Canada's economy isn't in recession, despite report, Joe Oliver says

Despite an economy that's shrunk every month this year for which we have data, the federal finance minister says Canada is not in a recession and is poised for growth later in 2015.

Private sector economists warn of possibility of recession this year

Two U.S. banks say Canada is headed for a recession, but Finance Minister Joe Oliver dismisses the idea 1:44

Despite an economy that's shrunk every month for which we have data this year, the federal finance minister says Canada is not in a recession and is poised for growth later in 2015.

At an event in Toronto on Friday, Finance Minister Joe Oliver told reporters that the economy will avoid recession this year, despite new data from Statistics Canada earlier this week that shows GDP has contracted in each of the first four months of the year — two-thirds of the way toward the technical definition of a recession.

"First off, we're not in a recession," Oliver was quoted by Bloomberg as saying. "We don't believe we will be in a recession."

Technically, economists define a recession as two consecutive quarters with negative GDP growth. Oliver said it's too early to say the country is in a recession because we don't have economic data for the entire January to June period.

"We expect solid growth for the year, following a weak first quarter." 

Economic slowdown

April's federal budget assumed an economy that would grow by about two per cent this year. So far, the numbers show the economy shrank by 0.6 per cent in the first three months of the year, and another 0.1 per cent in April.

The Finance Department's optimism is far from a universal view. Bank of America economist Emanuella Enenajor raised eyebrows with a report on Thursday, in which she said the GDP report for April, which showed the economy shrank by 0.1 per cent, caused her to revise her expectations downward for the entire April to June quarter.

That would be enough to bring a dirty economic word into the discussion: recession.

"With a second straight quarterly GDP decline, Canada would technically be in a recession," Enenajor wrote.

She said she expects the Bank of Canada to cut rates again at least one more time this year, possibly as soon as this month, to head off any slowdown.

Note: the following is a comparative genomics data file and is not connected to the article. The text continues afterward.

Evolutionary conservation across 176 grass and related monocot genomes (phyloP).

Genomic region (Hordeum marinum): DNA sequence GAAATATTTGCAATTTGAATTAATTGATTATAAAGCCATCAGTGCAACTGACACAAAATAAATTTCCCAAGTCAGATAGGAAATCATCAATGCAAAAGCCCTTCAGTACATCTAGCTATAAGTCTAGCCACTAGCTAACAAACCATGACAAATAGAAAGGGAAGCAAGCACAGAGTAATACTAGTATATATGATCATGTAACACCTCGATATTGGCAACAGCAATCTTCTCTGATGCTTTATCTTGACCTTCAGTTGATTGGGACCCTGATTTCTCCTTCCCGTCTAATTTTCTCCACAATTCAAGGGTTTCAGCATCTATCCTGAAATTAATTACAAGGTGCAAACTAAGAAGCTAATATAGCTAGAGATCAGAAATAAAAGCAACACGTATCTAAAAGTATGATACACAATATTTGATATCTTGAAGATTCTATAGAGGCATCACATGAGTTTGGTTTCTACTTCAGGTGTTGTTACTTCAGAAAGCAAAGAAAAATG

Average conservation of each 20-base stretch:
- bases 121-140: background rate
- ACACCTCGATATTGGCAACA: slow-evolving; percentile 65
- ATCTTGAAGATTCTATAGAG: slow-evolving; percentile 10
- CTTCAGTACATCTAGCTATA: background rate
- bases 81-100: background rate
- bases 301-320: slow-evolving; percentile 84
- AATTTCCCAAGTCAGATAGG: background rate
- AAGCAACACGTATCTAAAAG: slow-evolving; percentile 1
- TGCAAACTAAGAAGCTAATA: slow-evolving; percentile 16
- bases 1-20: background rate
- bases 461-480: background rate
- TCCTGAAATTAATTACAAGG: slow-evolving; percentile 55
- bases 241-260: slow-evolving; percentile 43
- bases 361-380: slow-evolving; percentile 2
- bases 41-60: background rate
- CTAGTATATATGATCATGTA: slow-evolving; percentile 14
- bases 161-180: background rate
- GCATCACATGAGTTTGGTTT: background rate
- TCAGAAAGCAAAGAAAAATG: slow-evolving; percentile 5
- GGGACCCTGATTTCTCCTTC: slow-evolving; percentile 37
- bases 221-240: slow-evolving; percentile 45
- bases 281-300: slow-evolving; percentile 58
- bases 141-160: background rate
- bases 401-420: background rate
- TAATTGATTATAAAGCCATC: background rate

Fewer factories

She cites one statistic as a major reason for her concern: a dwindling number of Canadian factories. All things being equal, Canada's manufacturing sector should be doing better than it is, because a loonie that has depreciated by 22 per cent over the past two years is great news for exporters. But that's not happening. There are currently fewer than 54,000 factories across the country, a figure that has been steadily inching lower since even before the last recession in 2009.

"Factories are critical for Canada's economic growth, as stronger non-energy exports are critical for an expansion of Canada's tapped-out highly levered economy," Enenajor said.

That weak factory data suggests Canada's economy will fail to rebound in the second half as the Bank of Canada and the Department of Finance expect.

On Friday, the Canadian dollar edged lower to 79.63 US cents, after starting the week at 81 cents. Oil, whose drop has done such damage to the Canadian economy, took its biggest plunge since March this week, with West Texas Intermediate crude falling $4.50 to $55.52 US a barrel at the close of trading. 

Enenajor isn't the only economist to invoke the R-word. "The surprise contraction in April GDP leaves open the probability that the second quarter as a whole could be negative, which would technically put the economy in recession," CIBC economist Andrew Grantham said in a note to clients.

There is at least one prominent economist, however, who agrees with Oliver's view that talk of recession is premature. "A recession is a sustained, broad-based decline in economic activity," BMO economist Doug Porter said. "Canada simply does not meet that test.

"The bigger … picture in Canada is consistent with a sluggish economy, not one in recession," he added.

With files from The Canadian Press

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